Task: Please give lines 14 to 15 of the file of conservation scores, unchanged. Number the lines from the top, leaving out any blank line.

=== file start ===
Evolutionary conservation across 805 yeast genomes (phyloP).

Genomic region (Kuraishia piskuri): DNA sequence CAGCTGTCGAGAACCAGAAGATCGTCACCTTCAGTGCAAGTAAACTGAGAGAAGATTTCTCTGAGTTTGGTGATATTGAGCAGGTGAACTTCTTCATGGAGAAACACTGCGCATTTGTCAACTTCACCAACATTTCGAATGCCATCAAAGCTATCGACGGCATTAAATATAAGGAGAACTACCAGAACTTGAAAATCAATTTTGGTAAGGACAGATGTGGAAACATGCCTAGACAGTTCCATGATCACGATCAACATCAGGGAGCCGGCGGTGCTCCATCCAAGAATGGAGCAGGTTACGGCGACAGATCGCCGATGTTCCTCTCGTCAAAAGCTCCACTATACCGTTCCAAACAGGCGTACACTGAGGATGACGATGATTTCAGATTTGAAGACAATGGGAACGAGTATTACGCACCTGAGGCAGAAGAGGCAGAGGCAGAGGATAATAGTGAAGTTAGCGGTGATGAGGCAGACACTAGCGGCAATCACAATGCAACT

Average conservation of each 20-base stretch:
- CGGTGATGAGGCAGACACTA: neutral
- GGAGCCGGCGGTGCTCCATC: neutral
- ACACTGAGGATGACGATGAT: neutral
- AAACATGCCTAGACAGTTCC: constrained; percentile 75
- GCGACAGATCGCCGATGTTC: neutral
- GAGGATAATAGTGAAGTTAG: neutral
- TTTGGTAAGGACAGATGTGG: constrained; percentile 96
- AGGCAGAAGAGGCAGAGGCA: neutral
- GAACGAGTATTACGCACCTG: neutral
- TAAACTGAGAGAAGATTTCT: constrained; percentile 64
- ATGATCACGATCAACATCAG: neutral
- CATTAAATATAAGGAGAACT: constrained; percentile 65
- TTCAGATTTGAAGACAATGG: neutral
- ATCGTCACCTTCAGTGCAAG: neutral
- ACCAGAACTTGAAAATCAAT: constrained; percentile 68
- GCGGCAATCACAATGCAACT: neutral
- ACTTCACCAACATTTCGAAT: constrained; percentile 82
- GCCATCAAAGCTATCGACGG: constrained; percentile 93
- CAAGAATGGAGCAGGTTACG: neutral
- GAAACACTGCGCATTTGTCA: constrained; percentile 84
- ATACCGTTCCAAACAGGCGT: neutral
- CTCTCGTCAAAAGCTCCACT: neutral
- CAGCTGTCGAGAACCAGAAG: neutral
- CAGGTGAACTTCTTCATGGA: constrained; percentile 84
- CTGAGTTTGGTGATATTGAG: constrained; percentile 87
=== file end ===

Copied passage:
- ATGATCACGATCAACATCAG: neutral
- CATTAAATATAAGGAGAACT: constrained; percentile 65